“The industry adapted really quickly, adjusted to the safety measures that needed to take place and just carried on,” she said.
Despite a housing shortage, home builders in Hawaii have long been hindered by two things that have helped create a scarcity of housing.
First, there are county permitting processes, which are often described as frustratingly slow, especially for builders trying to get a routine permit that requires little more than a rubber stamp.
Second, builders face a labyrinthine regime of federal, state and county laws that can take years to navigate.
The lengthy process to get the various approvals, known as entitlements in land use parlance, invariably drives up costs to builders and eventually the public, Walthall said.
“All the time and expense to go through that is put back into the cost of houses,” she said.
Honolulu Mayor Rick Blangiardi has brought in a former building industry executive, Dean Uchida, to run the Honolulu Department of Planning and Permitting. Uchida has vowed to make sure routine permits don’t get bogged down in red tape. In addition, he said, the administration is looking to modernize the process with a new computer system, likely modeled after one used in another city to save on costs.
“The No. 1 priority at DPP is to fix the building permit process,” Uchida said in an interview.
Uchida has ample practical and political experience in the building industry. He’s a former vice president with the Hawaii unit of D.R. Horton, the nation’s largest homebuilder, known for its Hoopili project on Oahu. And he’s been executive director of Hawaii’s Land Use Research Foundation, a lobbying outfit for developers known for butting heads with environmentalists over policy matters.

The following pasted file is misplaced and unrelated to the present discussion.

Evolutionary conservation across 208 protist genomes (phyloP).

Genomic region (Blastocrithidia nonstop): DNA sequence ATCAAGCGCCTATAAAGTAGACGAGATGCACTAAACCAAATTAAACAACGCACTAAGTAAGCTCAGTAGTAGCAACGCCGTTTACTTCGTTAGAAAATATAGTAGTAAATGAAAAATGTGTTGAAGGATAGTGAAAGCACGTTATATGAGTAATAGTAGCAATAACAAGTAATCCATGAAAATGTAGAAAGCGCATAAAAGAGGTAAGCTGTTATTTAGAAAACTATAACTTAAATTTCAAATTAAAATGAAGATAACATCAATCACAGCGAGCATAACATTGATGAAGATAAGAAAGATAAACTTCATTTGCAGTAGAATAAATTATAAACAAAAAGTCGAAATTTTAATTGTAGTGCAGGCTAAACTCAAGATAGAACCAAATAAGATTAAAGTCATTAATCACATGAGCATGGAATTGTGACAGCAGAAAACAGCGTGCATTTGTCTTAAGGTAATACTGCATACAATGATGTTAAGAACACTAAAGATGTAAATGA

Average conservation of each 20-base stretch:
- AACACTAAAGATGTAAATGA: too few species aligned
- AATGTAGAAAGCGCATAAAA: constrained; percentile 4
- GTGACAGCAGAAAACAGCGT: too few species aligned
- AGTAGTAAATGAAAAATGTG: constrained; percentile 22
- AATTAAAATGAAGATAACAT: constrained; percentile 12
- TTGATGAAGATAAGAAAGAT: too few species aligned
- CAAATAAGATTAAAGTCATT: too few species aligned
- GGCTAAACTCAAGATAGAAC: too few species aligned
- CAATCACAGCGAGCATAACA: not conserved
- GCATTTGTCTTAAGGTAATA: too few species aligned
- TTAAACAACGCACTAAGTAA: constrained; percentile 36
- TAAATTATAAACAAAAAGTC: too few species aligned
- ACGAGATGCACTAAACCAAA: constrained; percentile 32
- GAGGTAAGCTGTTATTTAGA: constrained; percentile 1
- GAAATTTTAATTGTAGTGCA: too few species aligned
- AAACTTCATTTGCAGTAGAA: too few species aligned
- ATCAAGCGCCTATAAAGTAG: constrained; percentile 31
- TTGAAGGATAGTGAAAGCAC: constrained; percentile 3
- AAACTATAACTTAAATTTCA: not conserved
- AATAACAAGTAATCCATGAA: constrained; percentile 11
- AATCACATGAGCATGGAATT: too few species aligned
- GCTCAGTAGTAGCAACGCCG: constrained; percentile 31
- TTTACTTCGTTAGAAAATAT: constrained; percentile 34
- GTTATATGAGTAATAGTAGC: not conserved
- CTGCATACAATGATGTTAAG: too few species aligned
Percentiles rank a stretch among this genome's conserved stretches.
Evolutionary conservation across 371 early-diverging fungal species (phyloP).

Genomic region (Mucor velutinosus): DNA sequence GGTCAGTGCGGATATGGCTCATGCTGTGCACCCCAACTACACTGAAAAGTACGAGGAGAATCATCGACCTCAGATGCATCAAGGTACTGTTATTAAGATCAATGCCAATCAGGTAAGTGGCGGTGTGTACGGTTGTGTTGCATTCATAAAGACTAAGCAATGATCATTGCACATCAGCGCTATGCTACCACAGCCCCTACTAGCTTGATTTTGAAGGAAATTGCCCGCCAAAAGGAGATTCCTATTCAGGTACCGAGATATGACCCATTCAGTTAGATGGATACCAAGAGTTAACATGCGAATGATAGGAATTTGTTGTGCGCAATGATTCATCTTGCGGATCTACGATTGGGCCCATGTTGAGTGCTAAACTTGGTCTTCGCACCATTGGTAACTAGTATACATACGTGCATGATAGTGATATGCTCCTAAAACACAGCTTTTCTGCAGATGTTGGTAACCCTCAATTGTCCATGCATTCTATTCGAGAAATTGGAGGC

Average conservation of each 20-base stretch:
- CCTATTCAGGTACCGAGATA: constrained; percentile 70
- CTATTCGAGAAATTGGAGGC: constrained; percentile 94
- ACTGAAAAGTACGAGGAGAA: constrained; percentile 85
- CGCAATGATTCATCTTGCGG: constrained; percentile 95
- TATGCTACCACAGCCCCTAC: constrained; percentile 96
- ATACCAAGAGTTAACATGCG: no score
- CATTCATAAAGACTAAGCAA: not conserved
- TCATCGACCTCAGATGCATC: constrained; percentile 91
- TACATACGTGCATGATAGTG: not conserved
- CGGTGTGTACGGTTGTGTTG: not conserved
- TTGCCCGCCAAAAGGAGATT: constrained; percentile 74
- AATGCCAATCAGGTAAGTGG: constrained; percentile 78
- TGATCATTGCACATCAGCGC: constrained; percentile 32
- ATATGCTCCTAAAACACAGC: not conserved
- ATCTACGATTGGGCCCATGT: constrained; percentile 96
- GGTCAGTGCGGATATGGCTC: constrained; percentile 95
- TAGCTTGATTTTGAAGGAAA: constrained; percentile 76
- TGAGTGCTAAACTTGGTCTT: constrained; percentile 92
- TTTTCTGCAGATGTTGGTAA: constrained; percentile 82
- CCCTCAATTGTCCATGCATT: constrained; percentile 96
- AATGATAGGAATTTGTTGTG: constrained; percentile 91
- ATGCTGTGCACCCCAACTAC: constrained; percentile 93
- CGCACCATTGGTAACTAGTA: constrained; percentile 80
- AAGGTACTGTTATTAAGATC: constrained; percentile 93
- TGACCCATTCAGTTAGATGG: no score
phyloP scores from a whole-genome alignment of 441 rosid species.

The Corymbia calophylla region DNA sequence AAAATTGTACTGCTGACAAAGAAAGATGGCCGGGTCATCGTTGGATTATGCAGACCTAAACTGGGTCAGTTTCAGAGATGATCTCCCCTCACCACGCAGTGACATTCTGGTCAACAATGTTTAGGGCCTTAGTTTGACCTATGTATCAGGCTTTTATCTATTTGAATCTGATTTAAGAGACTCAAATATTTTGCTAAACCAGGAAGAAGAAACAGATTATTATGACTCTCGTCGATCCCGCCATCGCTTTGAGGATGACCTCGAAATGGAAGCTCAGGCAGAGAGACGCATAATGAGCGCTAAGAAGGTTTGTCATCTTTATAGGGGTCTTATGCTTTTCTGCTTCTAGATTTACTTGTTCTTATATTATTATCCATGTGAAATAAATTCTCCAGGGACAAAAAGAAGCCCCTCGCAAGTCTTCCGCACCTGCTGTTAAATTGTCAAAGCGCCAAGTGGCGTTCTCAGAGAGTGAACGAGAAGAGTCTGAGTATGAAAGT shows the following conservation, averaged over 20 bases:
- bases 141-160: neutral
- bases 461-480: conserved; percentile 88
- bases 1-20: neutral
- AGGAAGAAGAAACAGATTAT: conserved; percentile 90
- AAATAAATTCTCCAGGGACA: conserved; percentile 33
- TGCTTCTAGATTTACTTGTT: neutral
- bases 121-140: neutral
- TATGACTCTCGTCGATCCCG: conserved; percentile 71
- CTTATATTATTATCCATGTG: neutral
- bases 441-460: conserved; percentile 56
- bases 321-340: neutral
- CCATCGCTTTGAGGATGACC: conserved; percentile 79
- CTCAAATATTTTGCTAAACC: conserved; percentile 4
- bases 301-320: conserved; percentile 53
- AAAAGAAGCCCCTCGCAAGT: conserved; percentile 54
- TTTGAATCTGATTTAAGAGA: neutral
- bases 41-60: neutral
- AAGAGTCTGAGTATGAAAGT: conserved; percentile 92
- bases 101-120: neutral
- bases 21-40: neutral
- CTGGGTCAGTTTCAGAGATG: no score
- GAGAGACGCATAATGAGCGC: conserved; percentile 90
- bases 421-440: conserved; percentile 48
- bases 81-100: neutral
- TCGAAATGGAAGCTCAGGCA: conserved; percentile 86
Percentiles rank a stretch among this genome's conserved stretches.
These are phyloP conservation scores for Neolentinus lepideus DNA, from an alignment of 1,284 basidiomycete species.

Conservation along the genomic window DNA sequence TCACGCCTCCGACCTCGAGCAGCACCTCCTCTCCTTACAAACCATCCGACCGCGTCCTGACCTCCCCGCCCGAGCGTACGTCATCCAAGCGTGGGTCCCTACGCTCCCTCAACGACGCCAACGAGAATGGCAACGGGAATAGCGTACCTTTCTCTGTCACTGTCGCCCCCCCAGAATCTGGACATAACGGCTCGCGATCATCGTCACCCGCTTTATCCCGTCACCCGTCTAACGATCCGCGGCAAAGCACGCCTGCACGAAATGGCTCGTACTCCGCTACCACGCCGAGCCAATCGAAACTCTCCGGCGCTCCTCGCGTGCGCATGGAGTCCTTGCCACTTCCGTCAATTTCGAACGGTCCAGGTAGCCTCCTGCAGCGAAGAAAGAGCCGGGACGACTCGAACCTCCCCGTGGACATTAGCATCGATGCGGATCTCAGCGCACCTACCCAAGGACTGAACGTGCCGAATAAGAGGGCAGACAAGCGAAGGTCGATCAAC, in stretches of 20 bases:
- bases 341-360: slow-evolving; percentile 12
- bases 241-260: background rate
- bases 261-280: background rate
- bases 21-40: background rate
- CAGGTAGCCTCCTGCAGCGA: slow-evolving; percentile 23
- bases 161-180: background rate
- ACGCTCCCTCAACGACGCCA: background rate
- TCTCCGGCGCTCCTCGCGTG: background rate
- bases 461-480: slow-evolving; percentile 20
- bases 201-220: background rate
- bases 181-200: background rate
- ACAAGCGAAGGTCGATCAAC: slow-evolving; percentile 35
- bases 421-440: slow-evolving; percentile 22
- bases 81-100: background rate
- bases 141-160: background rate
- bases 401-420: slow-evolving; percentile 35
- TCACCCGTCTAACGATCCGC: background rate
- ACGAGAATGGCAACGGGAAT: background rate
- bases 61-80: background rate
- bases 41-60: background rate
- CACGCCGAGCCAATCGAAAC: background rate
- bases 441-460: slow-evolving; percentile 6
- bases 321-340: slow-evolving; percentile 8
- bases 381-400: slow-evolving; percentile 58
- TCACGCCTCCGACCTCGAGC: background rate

All that sits well with people like Walthall, who see Uchida as an ally who will get things done, especially when it comes to streamlining the process for getting building permits and other entitlements.
“If we can tackle those two things, a lot of people will be happy,” she said.
Uchida sees it as a matter of making homes available to working people who want to buy them. That can mean allowing more density so people can redevelop and build more housing in urban areas. It also means developing more outside of the urban core, the type of homes for which there’s increasing demand as companies warm to the idea of letting employees work from home.
He pointed to his former employer, D.R. Horton, and Hawaii home builder Castle and Cooke as examples of companies that cannot keep up with demand.
Unlike luxury condo towers near the ocean, which often attract second home buyers and investors from abroad, the master planned communities like Hoopili and Castle and Cooke’s Koa Ridge development are generally for residents, working people trying to buy a home.
“You’re not selling million-dollar homes in those master-planned communities,” he said.
Desire for new homes is so high that the companies hold lotteries to determine who can buy homes in their developments, Uchida said. And for every one home sold, the companies have 10 who enter the lottery, he said.
“That’s nine people without a home after the sale,” he said. “That’s a lot of demand.”